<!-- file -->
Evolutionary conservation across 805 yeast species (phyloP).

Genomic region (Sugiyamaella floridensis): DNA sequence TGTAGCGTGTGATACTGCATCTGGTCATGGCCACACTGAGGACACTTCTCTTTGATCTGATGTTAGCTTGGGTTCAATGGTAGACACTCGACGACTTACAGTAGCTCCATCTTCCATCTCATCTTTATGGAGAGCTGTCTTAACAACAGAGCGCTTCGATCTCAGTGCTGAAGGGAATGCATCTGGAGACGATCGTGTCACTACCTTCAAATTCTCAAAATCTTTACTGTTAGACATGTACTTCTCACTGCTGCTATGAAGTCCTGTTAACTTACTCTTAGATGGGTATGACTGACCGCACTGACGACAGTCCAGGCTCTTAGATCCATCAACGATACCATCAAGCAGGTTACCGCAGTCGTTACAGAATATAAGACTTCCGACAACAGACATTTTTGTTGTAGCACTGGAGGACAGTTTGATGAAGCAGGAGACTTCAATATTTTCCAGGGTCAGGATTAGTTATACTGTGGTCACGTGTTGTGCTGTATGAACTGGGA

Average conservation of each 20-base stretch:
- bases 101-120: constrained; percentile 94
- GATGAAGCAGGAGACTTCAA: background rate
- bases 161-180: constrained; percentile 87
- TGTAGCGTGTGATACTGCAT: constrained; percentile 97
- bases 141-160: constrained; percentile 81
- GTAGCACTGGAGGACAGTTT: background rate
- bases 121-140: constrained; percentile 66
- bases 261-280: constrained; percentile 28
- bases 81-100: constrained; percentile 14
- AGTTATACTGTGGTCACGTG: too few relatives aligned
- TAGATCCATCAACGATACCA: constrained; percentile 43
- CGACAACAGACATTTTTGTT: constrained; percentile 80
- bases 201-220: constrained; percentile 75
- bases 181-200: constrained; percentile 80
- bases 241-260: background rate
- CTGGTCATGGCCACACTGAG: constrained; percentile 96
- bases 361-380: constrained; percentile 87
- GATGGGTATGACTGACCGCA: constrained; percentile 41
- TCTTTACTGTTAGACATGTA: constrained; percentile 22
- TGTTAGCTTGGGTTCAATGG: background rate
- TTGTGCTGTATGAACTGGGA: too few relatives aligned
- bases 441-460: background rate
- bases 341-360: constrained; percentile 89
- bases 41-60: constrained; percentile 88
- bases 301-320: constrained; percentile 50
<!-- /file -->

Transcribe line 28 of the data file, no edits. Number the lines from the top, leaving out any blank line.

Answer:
- bases 301-320: constrained; percentile 50